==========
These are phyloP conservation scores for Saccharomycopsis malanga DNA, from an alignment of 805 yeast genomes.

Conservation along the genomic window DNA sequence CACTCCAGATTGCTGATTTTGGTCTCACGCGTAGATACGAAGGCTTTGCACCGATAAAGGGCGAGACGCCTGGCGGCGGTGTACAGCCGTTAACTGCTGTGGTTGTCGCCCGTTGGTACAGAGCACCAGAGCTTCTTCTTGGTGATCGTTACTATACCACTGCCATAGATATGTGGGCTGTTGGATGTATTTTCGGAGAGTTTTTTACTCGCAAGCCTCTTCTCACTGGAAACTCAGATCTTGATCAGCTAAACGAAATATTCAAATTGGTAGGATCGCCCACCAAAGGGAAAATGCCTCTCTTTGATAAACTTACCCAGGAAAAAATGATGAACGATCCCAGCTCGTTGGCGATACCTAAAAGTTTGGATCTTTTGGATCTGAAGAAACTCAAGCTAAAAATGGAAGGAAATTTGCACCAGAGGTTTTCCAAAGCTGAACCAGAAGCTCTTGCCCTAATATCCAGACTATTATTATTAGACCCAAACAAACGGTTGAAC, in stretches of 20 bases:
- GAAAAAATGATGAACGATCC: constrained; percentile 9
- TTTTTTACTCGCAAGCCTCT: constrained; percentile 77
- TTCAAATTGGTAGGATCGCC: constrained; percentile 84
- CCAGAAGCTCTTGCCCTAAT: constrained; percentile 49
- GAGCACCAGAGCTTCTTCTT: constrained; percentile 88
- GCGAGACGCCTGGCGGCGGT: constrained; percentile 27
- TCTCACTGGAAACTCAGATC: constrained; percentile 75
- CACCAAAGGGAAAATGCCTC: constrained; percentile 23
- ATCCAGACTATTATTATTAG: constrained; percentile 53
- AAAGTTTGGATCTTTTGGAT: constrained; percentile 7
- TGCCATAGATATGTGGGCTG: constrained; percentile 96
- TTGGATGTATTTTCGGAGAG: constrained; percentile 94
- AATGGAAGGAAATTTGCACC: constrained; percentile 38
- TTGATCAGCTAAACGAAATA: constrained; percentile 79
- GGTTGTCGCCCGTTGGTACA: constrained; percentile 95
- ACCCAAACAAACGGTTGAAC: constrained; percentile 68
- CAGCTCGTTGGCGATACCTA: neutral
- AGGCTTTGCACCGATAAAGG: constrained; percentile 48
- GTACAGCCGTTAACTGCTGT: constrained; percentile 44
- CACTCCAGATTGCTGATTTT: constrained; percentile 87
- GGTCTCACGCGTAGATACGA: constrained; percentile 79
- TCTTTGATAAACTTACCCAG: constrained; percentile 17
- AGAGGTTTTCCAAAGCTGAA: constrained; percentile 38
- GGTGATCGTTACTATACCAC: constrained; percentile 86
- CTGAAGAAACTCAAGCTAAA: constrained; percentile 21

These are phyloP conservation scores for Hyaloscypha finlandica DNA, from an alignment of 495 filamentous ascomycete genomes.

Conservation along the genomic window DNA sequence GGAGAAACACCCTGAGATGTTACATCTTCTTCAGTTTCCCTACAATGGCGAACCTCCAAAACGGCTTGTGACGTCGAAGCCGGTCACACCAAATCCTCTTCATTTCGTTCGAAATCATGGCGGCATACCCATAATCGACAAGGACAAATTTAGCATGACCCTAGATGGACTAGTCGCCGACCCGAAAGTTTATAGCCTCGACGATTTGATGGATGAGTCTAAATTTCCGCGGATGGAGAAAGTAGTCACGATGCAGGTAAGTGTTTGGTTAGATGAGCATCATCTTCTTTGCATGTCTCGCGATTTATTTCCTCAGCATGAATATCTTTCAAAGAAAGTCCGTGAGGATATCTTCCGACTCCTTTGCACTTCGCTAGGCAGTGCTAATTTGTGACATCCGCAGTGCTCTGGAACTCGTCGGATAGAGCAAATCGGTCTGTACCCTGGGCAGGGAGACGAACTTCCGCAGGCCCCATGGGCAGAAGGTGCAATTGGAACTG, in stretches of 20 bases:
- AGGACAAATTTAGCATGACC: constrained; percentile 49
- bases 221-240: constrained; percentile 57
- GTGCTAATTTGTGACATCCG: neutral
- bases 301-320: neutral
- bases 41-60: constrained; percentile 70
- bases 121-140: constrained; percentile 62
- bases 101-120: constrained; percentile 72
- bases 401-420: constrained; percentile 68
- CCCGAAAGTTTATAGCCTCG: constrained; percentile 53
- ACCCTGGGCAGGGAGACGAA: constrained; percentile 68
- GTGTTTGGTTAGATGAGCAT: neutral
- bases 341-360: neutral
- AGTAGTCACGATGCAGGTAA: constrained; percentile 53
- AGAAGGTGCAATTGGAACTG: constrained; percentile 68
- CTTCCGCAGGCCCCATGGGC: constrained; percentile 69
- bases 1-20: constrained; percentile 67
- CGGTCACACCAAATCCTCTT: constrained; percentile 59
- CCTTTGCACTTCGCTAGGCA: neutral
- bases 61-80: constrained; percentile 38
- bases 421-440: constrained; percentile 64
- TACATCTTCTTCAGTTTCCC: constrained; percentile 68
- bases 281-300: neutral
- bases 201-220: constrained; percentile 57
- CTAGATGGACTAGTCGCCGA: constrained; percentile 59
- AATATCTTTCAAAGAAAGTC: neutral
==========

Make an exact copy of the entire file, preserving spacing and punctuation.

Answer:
These are phyloP conservation scores for Saccharomycopsis malanga DNA, from an alignment of 805 yeast genomes.

Conservation along the genomic window DNA sequence CACTCCAGATTGCTGATTTTGGTCTCACGCGTAGATACGAAGGCTTTGCACCGATAAAGGGCGAGACGCCTGGCGGCGGTGTACAGCCGTTAACTGCTGTGGTTGTCGCCCGTTGGTACAGAGCACCAGAGCTTCTTCTTGGTGATCGTTACTATACCACTGCCATAGATATGTGGGCTGTTGGATGTATTTTCGGAGAGTTTTTTACTCGCAAGCCTCTTCTCACTGGAAACTCAGATCTTGATCAGCTAAACGAAATATTCAAATTGGTAGGATCGCCCACCAAAGGGAAAATGCCTCTCTTTGATAAACTTACCCAGGAAAAAATGATGAACGATCCCAGCTCGTTGGCGATACCTAAAAGTTTGGATCTTTTGGATCTGAAGAAACTCAAGCTAAAAATGGAAGGAAATTTGCACCAGAGGTTTTCCAAAGCTGAACCAGAAGCTCTTGCCCTAATATCCAGACTATTATTATTAGACCCAAACAAACGGTTGAAC, in stretches of 20 bases:
- GAAAAAATGATGAACGATCC: constrained; percentile 9
- TTTTTTACTCGCAAGCCTCT: constrained; percentile 77
- TTCAAATTGGTAGGATCGCC: constrained; percentile 84
- CCAGAAGCTCTTGCCCTAAT: constrained; percentile 49
- GAGCACCAGAGCTTCTTCTT: constrained; percentile 88
- GCGAGACGCCTGGCGGCGGT: constrained; percentile 27
- TCTCACTGGAAACTCAGATC: constrained; percentile 75
- CACCAAAGGGAAAATGCCTC: constrained; percentile 23
- ATCCAGACTATTATTATTAG: constrained; percentile 53
- AAAGTTTGGATCTTTTGGAT: constrained; percentile 7
- TGCCATAGATATGTGGGCTG: constrained; percentile 96
- TTGGATGTATTTTCGGAGAG: constrained; percentile 94
- AATGGAAGGAAATTTGCACC: constrained; percentile 38
- TTGATCAGCTAAACGAAATA: constrained; percentile 79
- GGTTGTCGCCCGTTGGTACA: constrained; percentile 95
- ACCCAAACAAACGGTTGAAC: constrained; percentile 68
- CAGCTCGTTGGCGATACCTA: neutral
- AGGCTTTGCACCGATAAAGG: constrained; percentile 48
- GTACAGCCGTTAACTGCTGT: constrained; percentile 44
- CACTCCAGATTGCTGATTTT: constrained; percentile 87
- GGTCTCACGCGTAGATACGA: constrained; percentile 79
- TCTTTGATAAACTTACCCAG: constrained; percentile 17
- AGAGGTTTTCCAAAGCTGAA: constrained; percentile 38
- GGTGATCGTTACTATACCAC: constrained; percentile 86
- CTGAAGAAACTCAAGCTAAA: constrained; percentile 21

These are phyloP conservation scores for Hyaloscypha finlandica DNA, from an alignment of 495 filamentous ascomycete genomes.

Conservation along the genomic window DNA sequence GGAGAAACACCCTGAGATGTTACATCTTCTTCAGTTTCCCTACAATGGCGAACCTCCAAAACGGCTTGTGACGTCGAAGCCGGTCACACCAAATCCTCTTCATTTCGTTCGAAATCATGGCGGCATACCCATAATCGACAAGGACAAATTTAGCATGACCCTAGATGGACTAGTCGCCGACCCGAAAGTTTATAGCCTCGACGATTTGATGGATGAGTCTAAATTTCCGCGGATGGAGAAAGTAGTCACGATGCAGGTAAGTGTTTGGTTAGATGAGCATCATCTTCTTTGCATGTCTCGCGATTTATTTCCTCAGCATGAATATCTTTCAAAGAAAGTCCGTGAGGATATCTTCCGACTCCTTTGCACTTCGCTAGGCAGTGCTAATTTGTGACATCCGCAGTGCTCTGGAACTCGTCGGATAGAGCAAATCGGTCTGTACCCTGGGCAGGGAGACGAACTTCCGCAGGCCCCATGGGCAGAAGGTGCAATTGGAACTG, in stretches of 20 bases:
- AGGACAAATTTAGCATGACC: constrained; percentile 49
- bases 221-240: constrained; percentile 57
- GTGCTAATTTGTGACATCCG: neutral
- bases 301-320: neutral
- bases 41-60: constrained; percentile 70
- bases 121-140: constrained; percentile 62
- bases 101-120: constrained; percentile 72
- bases 401-420: constrained; percentile 68
- CCCGAAAGTTTATAGCCTCG: constrained; percentile 53
- ACCCTGGGCAGGGAGACGAA: constrained; percentile 68
- GTGTTTGGTTAGATGAGCAT: neutral
- bases 341-360: neutral
- AGTAGTCACGATGCAGGTAA: constrained; percentile 53
- AGAAGGTGCAATTGGAACTG: constrained; percentile 68
- CTTCCGCAGGCCCCATGGGC: constrained; percentile 69
- bases 1-20: constrained; percentile 67
- CGGTCACACCAAATCCTCTT: constrained; percentile 59
- CCTTTGCACTTCGCTAGGCA: neutral
- bases 61-80: constrained; percentile 38
- bases 421-440: constrained; percentile 64
- TACATCTTCTTCAGTTTCCC: constrained; percentile 68
- bases 281-300: neutral
- bases 201-220: constrained; percentile 57
- CTAGATGGACTAGTCGCCGA: constrained; percentile 59
- AATATCTTTCAAAGAAAGTC: neutral